Rates of infection with H1N1 influenza in the United States are down from their peak in April but still running well ahead of what is normal for this time of year; many summer camps, for instance, have been reporting flu outbreaks.
And history suggests that we are likely to experience a much bigger, second wave of the pandemic early in the fall, perhaps before a vaccine is widely available. Argentina, Australia, Chile and New Zealand, where the winter flu season has just begun, are all experiencing major outbreaks.
Fortunately, so far, most people infected with the H1N1 virus have had relatively mild symptoms, like those you get with ordinary seasonal flu.
Even so, during the spring wave in New York City, hospital emergency departments experienced a flood of patients — most of them children. Some emergency rooms had several times their normal volume of patients for several weeks. Hospitals in such widespread areas as Texas and California reported similar experiences.
When this kind of overload happens, all patients, not just those with flu, have to endure delays and reduced quality of care. And this is what we should prevent this fall.
The good news is that only a small percentage of patients have been sick enough to require hospital care beyond the emergency department. Even fewer patients have required intensive care. Nonetheless, stories of young patients who become critically ill with the H1N1 flu, requiring sophisticated and prolonged intensive care, are emerging around the world.
There is the real possibility that, during the fall months, some hospitals will become short of ventilators and other lifesaving equipment.
Many of our hospitals are already dangerously overburdened, plagued by chronic shortages of personnel, especially of the most highly trained nurses, respiratory therapists and radiology and laboratory technicians — precisely the people we need most to treat victims in a pandemic.
There are steps that, if taken now, could lessen the stress on our hospitals this fall. First, we must work to reduce the number of flu patients who go to emergency departments with mild symptoms. This will involve both educating the public on proper responses to the flu and offering good alternatives to emergency department care.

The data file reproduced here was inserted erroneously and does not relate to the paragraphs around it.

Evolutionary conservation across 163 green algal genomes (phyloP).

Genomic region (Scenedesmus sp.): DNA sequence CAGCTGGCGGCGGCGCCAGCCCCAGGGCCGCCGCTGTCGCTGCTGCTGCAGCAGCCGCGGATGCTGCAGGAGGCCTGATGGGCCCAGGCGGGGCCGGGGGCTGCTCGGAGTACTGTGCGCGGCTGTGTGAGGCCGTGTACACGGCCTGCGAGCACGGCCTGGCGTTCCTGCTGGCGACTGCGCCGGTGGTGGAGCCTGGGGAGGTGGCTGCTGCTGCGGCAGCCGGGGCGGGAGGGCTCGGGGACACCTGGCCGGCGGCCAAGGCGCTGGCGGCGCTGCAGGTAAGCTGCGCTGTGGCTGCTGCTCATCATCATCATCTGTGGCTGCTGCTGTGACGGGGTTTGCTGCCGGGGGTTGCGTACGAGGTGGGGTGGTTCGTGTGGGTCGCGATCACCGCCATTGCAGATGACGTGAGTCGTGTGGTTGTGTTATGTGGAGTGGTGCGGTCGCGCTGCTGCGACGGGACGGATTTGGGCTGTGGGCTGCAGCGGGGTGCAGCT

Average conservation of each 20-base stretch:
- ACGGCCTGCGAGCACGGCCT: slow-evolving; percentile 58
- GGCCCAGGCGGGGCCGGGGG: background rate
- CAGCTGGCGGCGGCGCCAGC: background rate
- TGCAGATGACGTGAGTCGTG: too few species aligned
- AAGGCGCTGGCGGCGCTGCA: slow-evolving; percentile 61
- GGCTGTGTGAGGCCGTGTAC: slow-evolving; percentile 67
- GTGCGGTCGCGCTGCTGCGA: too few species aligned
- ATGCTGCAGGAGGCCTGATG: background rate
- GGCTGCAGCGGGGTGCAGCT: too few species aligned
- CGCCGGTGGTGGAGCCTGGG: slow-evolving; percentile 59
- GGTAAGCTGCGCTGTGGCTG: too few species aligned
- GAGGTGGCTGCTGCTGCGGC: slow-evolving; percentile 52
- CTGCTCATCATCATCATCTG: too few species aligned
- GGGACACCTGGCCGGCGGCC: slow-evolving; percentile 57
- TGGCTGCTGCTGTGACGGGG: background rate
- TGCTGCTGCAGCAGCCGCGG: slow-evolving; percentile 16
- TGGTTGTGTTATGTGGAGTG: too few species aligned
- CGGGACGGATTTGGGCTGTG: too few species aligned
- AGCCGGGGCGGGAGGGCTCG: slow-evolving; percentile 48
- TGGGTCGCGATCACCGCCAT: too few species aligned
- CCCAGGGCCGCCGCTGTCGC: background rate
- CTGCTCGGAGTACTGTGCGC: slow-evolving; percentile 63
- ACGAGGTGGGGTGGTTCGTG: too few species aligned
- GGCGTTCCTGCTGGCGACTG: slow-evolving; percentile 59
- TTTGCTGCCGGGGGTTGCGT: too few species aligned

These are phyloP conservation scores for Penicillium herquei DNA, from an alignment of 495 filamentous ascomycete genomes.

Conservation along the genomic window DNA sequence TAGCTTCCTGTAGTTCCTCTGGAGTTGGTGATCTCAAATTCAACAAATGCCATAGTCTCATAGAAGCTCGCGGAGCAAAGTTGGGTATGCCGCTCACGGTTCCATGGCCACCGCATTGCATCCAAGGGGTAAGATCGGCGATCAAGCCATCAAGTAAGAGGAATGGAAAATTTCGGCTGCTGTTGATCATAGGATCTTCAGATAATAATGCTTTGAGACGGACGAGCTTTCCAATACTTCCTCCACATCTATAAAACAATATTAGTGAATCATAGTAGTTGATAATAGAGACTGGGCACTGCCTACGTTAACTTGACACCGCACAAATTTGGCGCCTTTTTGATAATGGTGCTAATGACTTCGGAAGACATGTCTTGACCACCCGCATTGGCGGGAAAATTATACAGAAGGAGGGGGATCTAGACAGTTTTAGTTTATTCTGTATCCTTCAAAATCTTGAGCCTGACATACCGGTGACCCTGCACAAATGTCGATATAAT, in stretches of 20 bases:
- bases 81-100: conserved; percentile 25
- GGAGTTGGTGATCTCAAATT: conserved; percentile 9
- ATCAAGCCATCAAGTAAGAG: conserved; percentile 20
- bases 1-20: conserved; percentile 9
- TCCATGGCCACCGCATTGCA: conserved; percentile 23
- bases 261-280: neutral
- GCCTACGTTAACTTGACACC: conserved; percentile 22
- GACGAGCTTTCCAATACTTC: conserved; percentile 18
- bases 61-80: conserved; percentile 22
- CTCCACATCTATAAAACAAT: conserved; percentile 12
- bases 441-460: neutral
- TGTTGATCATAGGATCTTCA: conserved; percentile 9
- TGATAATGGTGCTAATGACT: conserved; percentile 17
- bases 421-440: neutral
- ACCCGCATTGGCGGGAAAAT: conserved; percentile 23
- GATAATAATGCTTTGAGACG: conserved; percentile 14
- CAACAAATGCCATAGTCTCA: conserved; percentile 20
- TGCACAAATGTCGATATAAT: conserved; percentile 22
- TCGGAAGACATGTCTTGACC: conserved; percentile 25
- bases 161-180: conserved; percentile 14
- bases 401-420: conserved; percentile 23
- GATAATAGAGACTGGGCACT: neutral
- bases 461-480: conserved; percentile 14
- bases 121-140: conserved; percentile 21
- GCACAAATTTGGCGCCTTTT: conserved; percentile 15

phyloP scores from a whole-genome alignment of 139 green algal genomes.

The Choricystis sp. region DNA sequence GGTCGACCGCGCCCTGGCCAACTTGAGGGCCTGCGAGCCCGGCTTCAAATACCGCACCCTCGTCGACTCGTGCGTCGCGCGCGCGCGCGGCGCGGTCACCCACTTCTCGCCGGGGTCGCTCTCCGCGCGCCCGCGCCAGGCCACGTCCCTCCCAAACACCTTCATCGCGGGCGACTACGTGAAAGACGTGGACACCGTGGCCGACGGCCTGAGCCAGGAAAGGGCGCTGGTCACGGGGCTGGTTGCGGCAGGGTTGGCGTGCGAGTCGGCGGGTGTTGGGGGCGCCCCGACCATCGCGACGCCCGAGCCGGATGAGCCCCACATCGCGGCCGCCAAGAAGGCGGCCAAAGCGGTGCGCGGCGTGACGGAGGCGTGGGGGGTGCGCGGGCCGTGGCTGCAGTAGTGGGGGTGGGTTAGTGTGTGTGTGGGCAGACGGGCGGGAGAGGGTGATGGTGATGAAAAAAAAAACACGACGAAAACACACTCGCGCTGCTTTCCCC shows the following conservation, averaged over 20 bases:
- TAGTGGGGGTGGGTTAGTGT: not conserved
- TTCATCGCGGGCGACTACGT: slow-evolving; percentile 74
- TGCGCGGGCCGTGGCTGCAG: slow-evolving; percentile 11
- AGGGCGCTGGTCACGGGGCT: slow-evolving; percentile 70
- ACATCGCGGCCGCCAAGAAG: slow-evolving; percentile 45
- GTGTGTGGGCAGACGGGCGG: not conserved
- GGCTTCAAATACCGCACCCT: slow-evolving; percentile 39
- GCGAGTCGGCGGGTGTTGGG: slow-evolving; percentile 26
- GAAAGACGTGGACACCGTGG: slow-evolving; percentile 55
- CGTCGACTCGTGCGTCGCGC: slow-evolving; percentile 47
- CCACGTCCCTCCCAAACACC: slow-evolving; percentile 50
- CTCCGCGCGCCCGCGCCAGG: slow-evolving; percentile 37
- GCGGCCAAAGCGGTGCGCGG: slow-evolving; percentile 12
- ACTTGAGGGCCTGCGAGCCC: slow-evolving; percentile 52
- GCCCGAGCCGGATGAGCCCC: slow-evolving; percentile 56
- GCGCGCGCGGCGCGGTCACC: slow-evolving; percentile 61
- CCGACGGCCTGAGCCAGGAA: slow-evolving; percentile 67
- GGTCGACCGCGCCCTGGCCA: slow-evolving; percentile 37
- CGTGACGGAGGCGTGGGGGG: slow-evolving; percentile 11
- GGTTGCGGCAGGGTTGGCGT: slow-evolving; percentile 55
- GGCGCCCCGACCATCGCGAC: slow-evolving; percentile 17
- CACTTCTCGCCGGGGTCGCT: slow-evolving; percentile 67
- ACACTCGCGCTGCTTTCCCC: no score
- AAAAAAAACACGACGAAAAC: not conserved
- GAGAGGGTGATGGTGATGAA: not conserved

The public needs to be informed that most flu patients can be adequately treated at home with fluids, rest and over-the-counter medications (acetaminophen or ibuprofen for fever, for example). State and local health departments should urge doctors and clinics to extend their hours temporarily and, if necessary, add employees. In some communities, temporary flu clinics may need to be established and manned by volunteers.
For their part, hospitals should plan to maximize the number of workers available for their emergency departments and intensive care units.
This may mean canceling or postponing vacations, instituting mandatory overtime and reassigning personnel from other departments. They can also minimize the number of people absent because of illness by ensuring that staff members are inoculated as soon as a vaccine against H1N1 is available and monitoring proper use of masks, gowns and gloves.
Most important, hospitals should cooperate with one another, and with public health agencies, to distribute patient loads, stockpile supplies and share limited resources.
Certainly, this will require financial support from federal, state and possibly also local county and city governments. But hospitals, other health care providers and governments must prepare together — starting immediately — to cope with the large number of flu patients expected soon.
Dr. Eric Toner, a specialist in emergency medicine, is a senior associate with the Center for Biosecurity at the University of Pittsburgh Medical Center. He is a widely cited author on a range of biosecurity issues, including hospital preparedness, pandemic influenza response, and clinical issues related to bioterrorism response.
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